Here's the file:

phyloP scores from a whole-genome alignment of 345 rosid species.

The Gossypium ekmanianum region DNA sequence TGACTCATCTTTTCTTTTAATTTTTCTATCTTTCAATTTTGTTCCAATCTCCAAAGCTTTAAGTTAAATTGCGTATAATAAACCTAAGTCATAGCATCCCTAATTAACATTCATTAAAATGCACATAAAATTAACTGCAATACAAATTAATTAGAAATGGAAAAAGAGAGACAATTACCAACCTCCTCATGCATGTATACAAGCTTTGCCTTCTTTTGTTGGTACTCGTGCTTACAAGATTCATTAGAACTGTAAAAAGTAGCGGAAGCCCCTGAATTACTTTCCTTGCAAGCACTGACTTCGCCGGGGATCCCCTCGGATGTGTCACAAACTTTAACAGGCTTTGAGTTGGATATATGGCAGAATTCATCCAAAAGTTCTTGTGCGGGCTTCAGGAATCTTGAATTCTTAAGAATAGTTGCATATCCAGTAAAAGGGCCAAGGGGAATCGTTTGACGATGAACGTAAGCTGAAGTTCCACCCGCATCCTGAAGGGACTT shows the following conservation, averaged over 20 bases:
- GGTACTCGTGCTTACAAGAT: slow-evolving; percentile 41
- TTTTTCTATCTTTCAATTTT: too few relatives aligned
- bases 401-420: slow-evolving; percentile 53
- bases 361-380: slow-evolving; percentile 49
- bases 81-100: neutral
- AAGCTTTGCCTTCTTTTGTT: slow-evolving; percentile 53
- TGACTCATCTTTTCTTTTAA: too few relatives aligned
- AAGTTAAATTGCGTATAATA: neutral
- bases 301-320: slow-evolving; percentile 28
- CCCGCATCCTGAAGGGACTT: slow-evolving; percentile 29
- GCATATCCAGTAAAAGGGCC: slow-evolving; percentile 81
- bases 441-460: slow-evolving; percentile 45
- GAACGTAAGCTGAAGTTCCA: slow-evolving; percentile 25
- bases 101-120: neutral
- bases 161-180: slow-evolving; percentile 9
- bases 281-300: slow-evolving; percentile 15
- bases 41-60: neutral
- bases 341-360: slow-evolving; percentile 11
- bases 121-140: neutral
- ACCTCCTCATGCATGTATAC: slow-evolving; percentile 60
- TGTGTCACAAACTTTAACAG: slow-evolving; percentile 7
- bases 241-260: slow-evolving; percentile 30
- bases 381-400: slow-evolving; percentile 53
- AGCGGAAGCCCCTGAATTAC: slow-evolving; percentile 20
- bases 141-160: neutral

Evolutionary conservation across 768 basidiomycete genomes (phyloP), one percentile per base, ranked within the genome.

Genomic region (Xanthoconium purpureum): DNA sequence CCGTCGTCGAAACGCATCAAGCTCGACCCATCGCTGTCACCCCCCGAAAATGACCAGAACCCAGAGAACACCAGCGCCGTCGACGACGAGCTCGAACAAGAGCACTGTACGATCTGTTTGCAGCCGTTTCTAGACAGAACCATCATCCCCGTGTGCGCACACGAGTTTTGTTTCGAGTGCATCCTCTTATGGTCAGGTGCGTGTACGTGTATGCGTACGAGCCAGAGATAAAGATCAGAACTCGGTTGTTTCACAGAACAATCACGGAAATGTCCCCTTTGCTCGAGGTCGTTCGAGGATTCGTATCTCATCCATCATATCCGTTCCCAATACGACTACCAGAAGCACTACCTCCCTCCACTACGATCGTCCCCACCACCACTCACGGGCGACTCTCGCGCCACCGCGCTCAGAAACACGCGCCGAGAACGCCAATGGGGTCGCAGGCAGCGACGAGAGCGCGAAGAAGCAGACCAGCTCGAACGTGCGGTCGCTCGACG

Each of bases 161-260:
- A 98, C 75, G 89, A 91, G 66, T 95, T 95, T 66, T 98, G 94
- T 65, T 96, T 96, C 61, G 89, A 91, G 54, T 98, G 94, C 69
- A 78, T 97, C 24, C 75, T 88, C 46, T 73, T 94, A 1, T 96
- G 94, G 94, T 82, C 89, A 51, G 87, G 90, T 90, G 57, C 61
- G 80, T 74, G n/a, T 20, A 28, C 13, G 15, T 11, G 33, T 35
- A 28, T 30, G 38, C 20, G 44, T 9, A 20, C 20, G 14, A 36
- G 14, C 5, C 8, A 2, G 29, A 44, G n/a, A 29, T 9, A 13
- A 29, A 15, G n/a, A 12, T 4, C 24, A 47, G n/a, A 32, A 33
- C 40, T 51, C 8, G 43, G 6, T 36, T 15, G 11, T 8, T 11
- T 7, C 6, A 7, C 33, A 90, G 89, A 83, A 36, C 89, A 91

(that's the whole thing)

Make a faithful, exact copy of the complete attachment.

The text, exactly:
phyloP scores from a whole-genome alignment of 345 rosid species.

The Gossypium ekmanianum region DNA sequence TGACTCATCTTTTCTTTTAATTTTTCTATCTTTCAATTTTGTTCCAATCTCCAAAGCTTTAAGTTAAATTGCGTATAATAAACCTAAGTCATAGCATCCCTAATTAACATTCATTAAAATGCACATAAAATTAACTGCAATACAAATTAATTAGAAATGGAAAAAGAGAGACAATTACCAACCTCCTCATGCATGTATACAAGCTTTGCCTTCTTTTGTTGGTACTCGTGCTTACAAGATTCATTAGAACTGTAAAAAGTAGCGGAAGCCCCTGAATTACTTTCCTTGCAAGCACTGACTTCGCCGGGGATCCCCTCGGATGTGTCACAAACTTTAACAGGCTTTGAGTTGGATATATGGCAGAATTCATCCAAAAGTTCTTGTGCGGGCTTCAGGAATCTTGAATTCTTAAGAATAGTTGCATATCCAGTAAAAGGGCCAAGGGGAATCGTTTGACGATGAACGTAAGCTGAAGTTCCACCCGCATCCTGAAGGGACTT shows the following conservation, averaged over 20 bases:
- GGTACTCGTGCTTACAAGAT: slow-evolving; percentile 41
- TTTTTCTATCTTTCAATTTT: too few relatives aligned
- bases 401-420: slow-evolving; percentile 53
- bases 361-380: slow-evolving; percentile 49
- bases 81-100: neutral
- AAGCTTTGCCTTCTTTTGTT: slow-evolving; percentile 53
- TGACTCATCTTTTCTTTTAA: too few relatives aligned
- AAGTTAAATTGCGTATAATA: neutral
- bases 301-320: slow-evolving; percentile 28
- CCCGCATCCTGAAGGGACTT: slow-evolving; percentile 29
- GCATATCCAGTAAAAGGGCC: slow-evolving; percentile 81
- bases 441-460: slow-evolving; percentile 45
- GAACGTAAGCTGAAGTTCCA: slow-evolving; percentile 25
- bases 101-120: neutral
- bases 161-180: slow-evolving; percentile 9
- bases 281-300: slow-evolving; percentile 15
- bases 41-60: neutral
- bases 341-360: slow-evolving; percentile 11
- bases 121-140: neutral
- ACCTCCTCATGCATGTATAC: slow-evolving; percentile 60
- TGTGTCACAAACTTTAACAG: slow-evolving; percentile 7
- bases 241-260: slow-evolving; percentile 30
- bases 381-400: slow-evolving; percentile 53
- AGCGGAAGCCCCTGAATTAC: slow-evolving; percentile 20
- bases 141-160: neutral

Evolutionary conservation across 768 basidiomycete genomes (phyloP), one percentile per base, ranked within the genome.

Genomic region (Xanthoconium purpureum): DNA sequence CCGTCGTCGAAACGCATCAAGCTCGACCCATCGCTGTCACCCCCCGAAAATGACCAGAACCCAGAGAACACCAGCGCCGTCGACGACGAGCTCGAACAAGAGCACTGTACGATCTGTTTGCAGCCGTTTCTAGACAGAACCATCATCCCCGTGTGCGCACACGAGTTTTGTTTCGAGTGCATCCTCTTATGGTCAGGTGCGTGTACGTGTATGCGTACGAGCCAGAGATAAAGATCAGAACTCGGTTGTTTCACAGAACAATCACGGAAATGTCCCCTTTGCTCGAGGTCGTTCGAGGATTCGTATCTCATCCATCATATCCGTTCCCAATACGACTACCAGAAGCACTACCTCCCTCCACTACGATCGTCCCCACCACCACTCACGGGCGACTCTCGCGCCACCGCGCTCAGAAACACGCGCCGAGAACGCCAATGGGGTCGCAGGCAGCGACGAGAGCGCGAAGAAGCAGACCAGCTCGAACGTGCGGTCGCTCGACG

Each of bases 161-260:
- A 98, C 75, G 89, A 91, G 66, T 95, T 95, T 66, T 98, G 94
- T 65, T 96, T 96, C 61, G 89, A 91, G 54, T 98, G 94, C 69
- A 78, T 97, C 24, C 75, T 88, C 46, T 73, T 94, A 1, T 96
- G 94, G 94, T 82, C 89, A 51, G 87, G 90, T 90, G 57, C 61
- G 80, T 74, G n/a, T 20, A 28, C 13, G 15, T 11, G 33, T 35
- A 28, T 30, G 38, C 20, G 44, T 9, A 20, C 20, G 14, A 36
- G 14, C 5, C 8, A 2, G 29, A 44, G n/a, A 29, T 9, A 13
- A 29, A 15, G n/a, A 12, T 4, C 24, A 47, G n/a, A 32, A 33
- C 40, T 51, C 8, G 43, G 6, T 36, T 15, G 11, T 8, T 11
- T 7, C 6, A 7, C 33, A 90, G 89, A 83, A 36, C 89, A 91